There were 30,711 students from 186 secondary schools including private and permitted schools and national high schools throughout Papua New Guinea that successfully completed Grade 12 this year.

From this number, it is projected that only about 10,000 will be selected to tertiary institutions according to the availability of tertiary institutions’ spaces.

However, about 22,000 students in the national admission pool will not be selected but will be catered for elsewhere such as in privately-run institutions, self-employment etc.

These were the figures highlighted by PNG National Research Institute’s Education Research Program Leader Dr. Kilala Devette-Chee during the Grade 12 graduation of Badihagwa Technical Secondary School on Thursday 10 December 2020 at Sir John Guise Stadium in Port Moresby.

“You students are part of the 30,711,” Dr. Devette-Chee told the graduating 497 Grade 12 students while giving the keynote address.

“And as everyone here can attest, there is now an increasing awareness of the need for relevant skills training that will enable young graduates to be self-reliant and sustain a productive life at home or pursue employment opportunities”.

Technical Vocational Education Training (TVET) is now the way forward. It provides relevant practical skills, attitudes and knowledge and understanding relating to the skills needed in various sectors in the formal and informal economic and social life of Papua New Guinea.

“Likewise, the Tertiary and Further Education, or TAFE system as it’s better known, also plays a vital role in the development of Papua New Guinea. TAFE colleges are also the perfect educational option for those students that want to receive a practical, hands-on education that prepares them for future roles in the nation’s workforce.”

These were two examples that Dr. Devette-Chee provided to students who will find themselves among the 22,000 in the national admission pool just because of the fact that the government cannot provide enough spaces for the ever-increasing Grade 12 graduates each year.

She told the graduands that graduation was not an end goal in itself; instead a part of the larger journey of life. Wherever their future takes them.

“Your graduation today should serve as a launching point, projecting you to wherever your future is meant to take you, whether land yourselves a career, take up a trade, or continue your education at college or vocational/technical school or a university.”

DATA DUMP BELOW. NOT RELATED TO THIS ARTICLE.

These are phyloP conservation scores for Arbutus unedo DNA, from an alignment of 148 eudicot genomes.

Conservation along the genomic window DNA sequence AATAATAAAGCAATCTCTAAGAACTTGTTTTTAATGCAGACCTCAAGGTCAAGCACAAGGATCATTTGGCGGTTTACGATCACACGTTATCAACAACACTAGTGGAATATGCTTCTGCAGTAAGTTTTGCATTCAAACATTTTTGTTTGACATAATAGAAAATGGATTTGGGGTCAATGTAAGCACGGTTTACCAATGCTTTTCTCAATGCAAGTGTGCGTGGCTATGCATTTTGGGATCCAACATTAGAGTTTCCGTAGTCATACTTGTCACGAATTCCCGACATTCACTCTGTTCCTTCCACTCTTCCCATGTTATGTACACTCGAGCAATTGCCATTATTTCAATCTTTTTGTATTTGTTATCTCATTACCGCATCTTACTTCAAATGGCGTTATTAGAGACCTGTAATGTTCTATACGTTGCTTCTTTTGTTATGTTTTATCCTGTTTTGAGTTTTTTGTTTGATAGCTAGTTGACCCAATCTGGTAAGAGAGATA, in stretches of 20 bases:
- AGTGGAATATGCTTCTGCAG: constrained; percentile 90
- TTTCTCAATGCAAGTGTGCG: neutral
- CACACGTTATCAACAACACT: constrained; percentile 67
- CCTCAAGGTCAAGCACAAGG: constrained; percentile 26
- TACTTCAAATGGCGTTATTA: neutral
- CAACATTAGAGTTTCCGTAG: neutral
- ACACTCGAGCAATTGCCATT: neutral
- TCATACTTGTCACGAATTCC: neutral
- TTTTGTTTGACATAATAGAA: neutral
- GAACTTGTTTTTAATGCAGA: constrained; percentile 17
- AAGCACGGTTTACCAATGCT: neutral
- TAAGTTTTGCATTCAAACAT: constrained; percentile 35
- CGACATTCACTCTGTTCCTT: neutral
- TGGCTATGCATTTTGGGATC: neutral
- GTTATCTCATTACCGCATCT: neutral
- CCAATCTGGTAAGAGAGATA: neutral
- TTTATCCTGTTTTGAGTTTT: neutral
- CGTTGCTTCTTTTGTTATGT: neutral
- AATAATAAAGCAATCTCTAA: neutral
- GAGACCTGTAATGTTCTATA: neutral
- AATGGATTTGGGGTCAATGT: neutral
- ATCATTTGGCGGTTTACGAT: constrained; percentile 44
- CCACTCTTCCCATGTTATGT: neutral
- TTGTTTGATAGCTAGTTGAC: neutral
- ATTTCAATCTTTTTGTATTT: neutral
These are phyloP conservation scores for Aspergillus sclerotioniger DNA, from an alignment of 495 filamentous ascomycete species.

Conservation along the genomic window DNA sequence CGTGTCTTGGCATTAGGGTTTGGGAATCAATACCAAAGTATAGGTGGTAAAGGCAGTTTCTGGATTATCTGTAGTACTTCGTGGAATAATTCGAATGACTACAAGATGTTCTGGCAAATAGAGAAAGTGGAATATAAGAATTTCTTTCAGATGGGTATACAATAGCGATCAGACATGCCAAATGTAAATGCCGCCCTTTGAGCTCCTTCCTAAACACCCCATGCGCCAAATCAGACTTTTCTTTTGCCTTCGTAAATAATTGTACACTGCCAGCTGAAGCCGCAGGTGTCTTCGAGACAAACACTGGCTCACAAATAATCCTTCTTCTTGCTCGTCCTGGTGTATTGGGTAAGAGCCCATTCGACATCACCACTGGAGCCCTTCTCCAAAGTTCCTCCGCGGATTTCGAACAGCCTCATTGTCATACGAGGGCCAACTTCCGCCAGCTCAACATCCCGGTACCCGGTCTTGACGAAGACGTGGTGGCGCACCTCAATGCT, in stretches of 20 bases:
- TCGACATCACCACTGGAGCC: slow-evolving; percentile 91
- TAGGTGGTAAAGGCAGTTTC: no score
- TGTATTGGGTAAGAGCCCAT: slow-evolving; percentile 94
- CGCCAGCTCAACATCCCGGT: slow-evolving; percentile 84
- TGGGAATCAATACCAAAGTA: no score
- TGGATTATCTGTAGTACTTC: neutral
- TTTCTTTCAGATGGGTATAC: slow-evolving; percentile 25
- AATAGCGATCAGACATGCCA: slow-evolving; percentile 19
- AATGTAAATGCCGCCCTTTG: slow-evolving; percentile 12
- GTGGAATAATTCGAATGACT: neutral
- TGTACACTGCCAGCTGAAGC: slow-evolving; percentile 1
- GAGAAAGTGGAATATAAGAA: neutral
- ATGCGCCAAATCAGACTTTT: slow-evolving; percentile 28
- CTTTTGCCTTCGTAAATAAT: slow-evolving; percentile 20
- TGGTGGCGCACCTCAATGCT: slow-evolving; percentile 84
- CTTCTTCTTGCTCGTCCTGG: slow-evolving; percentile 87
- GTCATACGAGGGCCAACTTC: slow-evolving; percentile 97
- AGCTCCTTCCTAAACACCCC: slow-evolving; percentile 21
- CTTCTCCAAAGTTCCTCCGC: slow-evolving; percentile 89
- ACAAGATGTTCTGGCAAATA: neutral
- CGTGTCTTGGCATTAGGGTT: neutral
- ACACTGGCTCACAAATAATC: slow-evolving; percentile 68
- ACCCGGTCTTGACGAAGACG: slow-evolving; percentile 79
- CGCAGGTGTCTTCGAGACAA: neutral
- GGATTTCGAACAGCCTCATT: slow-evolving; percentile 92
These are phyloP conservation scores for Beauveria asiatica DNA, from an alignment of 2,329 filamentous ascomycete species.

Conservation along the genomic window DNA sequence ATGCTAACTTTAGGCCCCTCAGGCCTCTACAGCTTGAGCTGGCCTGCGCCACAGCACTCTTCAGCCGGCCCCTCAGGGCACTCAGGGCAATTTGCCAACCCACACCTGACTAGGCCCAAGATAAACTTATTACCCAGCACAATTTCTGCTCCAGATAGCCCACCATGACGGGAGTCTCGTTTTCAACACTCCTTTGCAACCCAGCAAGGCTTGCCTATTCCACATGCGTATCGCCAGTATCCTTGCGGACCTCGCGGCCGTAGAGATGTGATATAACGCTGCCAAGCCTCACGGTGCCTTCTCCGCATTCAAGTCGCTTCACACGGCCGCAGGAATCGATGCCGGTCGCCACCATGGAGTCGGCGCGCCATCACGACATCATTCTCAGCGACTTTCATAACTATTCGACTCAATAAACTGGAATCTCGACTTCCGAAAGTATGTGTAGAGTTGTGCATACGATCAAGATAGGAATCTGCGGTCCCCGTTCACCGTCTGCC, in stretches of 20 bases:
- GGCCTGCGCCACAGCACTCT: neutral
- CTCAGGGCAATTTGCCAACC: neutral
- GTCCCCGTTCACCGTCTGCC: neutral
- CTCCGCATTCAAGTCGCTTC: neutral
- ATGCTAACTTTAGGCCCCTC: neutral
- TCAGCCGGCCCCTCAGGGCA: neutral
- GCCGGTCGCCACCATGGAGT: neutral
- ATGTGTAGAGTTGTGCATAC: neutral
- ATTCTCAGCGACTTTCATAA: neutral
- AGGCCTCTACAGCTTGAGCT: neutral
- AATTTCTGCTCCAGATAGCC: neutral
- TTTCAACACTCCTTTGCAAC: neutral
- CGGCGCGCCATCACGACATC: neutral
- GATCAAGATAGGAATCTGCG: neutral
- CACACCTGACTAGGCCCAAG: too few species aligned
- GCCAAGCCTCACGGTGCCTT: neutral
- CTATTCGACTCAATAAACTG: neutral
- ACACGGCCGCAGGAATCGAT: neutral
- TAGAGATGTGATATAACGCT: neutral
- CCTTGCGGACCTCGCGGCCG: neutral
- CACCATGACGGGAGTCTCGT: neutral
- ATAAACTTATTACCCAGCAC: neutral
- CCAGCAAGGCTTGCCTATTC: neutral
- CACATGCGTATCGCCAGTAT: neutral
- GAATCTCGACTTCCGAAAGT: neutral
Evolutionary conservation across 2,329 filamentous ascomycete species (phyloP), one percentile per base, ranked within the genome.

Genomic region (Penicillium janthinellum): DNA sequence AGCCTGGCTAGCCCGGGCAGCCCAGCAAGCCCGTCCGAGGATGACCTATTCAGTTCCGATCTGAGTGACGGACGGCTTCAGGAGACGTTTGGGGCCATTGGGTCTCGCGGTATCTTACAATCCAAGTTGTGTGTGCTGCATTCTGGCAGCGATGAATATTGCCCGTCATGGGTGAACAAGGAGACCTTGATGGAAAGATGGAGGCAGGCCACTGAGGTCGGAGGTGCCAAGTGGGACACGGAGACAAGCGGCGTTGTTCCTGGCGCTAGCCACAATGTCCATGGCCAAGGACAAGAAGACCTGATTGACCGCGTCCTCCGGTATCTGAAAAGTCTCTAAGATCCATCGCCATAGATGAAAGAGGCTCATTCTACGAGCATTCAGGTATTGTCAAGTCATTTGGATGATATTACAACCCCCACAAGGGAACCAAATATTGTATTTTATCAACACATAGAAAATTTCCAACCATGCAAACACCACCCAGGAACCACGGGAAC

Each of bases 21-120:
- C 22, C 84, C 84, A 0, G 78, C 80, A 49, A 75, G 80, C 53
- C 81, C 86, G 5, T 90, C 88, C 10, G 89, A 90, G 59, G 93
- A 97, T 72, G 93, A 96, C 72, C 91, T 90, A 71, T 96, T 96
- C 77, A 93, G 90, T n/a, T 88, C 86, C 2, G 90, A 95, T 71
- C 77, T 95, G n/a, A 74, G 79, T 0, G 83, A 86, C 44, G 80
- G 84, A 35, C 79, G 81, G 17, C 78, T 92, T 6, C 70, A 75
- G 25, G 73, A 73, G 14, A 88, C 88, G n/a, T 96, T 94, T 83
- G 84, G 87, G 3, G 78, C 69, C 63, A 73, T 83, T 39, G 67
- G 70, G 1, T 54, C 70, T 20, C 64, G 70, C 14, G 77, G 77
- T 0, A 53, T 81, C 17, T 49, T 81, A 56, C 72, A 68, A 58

Dr. Devette-Chee reminded the outgoing students to not forget the Christian values that have been imparted upon their lives.

“We now live in a very complex society where unemployment, break-down in family units, break-down in social order and lawlessness are rife compared to the past. It is indeed a very challenging era for young Papua New Guineans who are now graduating from institutions like yourselves,” she said.

“The sad fact is that Christian teachings and values will only be effective if the surrounding environment supports it. So once again graduating class, remember that the choices we make in life determines the life we live, so try to hold onto the Christian values you have learnt despite the challenges, in order to help you achieve your future goals.”

One thing so many people today are learning is that education no longer stops on graduation day, Dr. Devette-Chee said, while encouraging the graduates to continue their own education and to encourage their friends, families, and future co-workers to continue their education as well.

“Should there be no spaces in Government funded institutions, there are always opportunities elsewhere. Whether it be through TAFE or TVET, continuing studies, or just practicing what you’ve already learned – we should help spread the good word of education so that more Papua New Guineans can get the training and the skills they need to qualify for better-paying jobs and good high- skill jobs for a good future.”


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